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American Dogge

American Dogge


Very rare and fairly unknown, the American Dogge was created in the late 1990's by crossing the Great Dane with the American Bulldog. Ron Price and Jonathan White, the developers of this large Molosser, wanted to establish an American counterpart to the popular Deutsche Dogge of Germany, as well as revive the old working type, sometimes referred to as the "Pioneer Dane". By breeding for size and bulk, they encountered some problems early in the programme, such as hip and elbow issues. To combat these troubles, Price and White decided to introduce another breed into their bloodlines, opting for the English Bullmastiff as the ideal outcross. A small percentage of Bandogge and Dobermann blood was reportedly used as well, before re-introducing the selected Great Dane strains back into the programme. Outcrosses are no longer used in the breeding and the American Dogge has been bred to a consistent standard since 2001, but the breed remains rare and unrecognized.

This massive dog is bred for companion life and guarding duties, but it matures slowly and is reportedly quite stubborn and independent, making it somewhat of a challenge to train. Protective and territorial, the Pioneer Mastiff is only moderately dog-aggressive, but can be very reserved and suspicious around strange people, needing early socialization and responsible handling. The American Dogge resembles the Great Danes of the past, having a slightly shorter neck, wider chest and a more compact and leaner body. Strong-willed, powerful and athletic, this large mastiff needs an experienced owner and lots of excercise. The ears are preferred in their natural state, whereas the tail can be either docked or unaltered.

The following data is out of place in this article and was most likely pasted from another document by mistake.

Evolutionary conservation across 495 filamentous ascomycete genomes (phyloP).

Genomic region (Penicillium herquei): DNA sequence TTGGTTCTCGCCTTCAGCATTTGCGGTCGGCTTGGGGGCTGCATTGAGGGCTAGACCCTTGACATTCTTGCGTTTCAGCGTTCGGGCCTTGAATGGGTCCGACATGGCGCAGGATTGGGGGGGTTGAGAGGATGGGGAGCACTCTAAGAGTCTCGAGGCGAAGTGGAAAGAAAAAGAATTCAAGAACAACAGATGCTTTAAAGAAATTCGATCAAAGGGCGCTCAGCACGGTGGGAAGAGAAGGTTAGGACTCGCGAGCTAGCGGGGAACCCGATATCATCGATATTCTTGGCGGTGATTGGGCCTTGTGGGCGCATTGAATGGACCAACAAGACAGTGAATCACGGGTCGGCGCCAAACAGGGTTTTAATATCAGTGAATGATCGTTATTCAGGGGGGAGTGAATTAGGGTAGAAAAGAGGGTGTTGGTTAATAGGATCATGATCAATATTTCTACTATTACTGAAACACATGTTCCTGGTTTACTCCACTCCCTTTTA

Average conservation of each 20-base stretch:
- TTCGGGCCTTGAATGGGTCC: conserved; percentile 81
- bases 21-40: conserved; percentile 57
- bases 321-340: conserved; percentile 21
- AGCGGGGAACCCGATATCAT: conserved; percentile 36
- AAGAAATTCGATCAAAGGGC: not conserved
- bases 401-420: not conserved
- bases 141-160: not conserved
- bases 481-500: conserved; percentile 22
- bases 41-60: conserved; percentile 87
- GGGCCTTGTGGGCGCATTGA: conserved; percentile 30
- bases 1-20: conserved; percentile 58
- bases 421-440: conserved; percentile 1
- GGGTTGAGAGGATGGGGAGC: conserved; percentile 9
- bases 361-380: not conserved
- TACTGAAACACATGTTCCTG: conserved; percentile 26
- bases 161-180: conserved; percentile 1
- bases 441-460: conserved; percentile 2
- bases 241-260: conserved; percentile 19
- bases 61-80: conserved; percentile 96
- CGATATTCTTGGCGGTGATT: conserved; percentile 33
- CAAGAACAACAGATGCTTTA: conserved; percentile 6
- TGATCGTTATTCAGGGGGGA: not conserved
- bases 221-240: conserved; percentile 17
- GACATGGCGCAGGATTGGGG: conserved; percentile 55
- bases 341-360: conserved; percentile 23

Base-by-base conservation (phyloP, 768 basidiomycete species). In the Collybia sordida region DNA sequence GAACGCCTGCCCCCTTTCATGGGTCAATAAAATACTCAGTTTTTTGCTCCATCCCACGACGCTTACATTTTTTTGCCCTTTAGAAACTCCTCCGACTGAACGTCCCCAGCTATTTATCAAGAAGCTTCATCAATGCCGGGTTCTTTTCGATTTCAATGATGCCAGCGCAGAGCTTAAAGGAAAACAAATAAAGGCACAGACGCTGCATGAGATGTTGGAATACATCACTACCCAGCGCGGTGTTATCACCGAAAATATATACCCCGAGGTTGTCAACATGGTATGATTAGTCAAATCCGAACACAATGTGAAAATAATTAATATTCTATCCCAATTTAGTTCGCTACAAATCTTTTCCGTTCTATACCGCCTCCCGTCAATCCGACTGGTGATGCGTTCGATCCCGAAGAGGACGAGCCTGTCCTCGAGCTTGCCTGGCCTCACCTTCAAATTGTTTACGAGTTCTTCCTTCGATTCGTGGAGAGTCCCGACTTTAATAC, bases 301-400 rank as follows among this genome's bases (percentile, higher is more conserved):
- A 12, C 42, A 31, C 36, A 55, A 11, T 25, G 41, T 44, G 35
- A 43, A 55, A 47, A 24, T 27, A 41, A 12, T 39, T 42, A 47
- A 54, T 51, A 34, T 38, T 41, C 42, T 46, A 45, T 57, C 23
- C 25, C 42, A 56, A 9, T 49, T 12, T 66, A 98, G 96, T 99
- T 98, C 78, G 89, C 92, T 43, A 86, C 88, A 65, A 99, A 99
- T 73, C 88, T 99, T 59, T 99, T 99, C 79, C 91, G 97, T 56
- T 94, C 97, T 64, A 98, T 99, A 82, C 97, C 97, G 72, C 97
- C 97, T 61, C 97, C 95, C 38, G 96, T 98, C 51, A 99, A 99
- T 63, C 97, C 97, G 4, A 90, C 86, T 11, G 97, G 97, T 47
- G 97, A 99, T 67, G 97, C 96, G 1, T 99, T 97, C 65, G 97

The flat coat is short and smooth, allowed in all solid colourings except uniform white and blue. White markings on the face, chest and feet are acceptable, but aren't favoured. Average height is around 30 inches, with taller dogs preferred.


Discussion | Pictures | Links | Standard

This profile gives a very accurate description of the origin, purpose and current status of the breed. You may find some of the information published here to be different from what you will read in breed books, published encyclopedias and on other websites. Unlike the articles usually found in most of those sources, the MD breed Profiles are a result of many years of actual research and travelling around the world. However, since most of the Profiles have been written over the course of the past 15 years, some of them might need to be updated. We do not distort the information, but rather state our perspective on the breeds based on our extensive research and contributed information. If you have any additional info that you believe we might find interesting, feel free to let us know about it. Constructive feedback is welcome - disparaging remarks are not. Enjoy!
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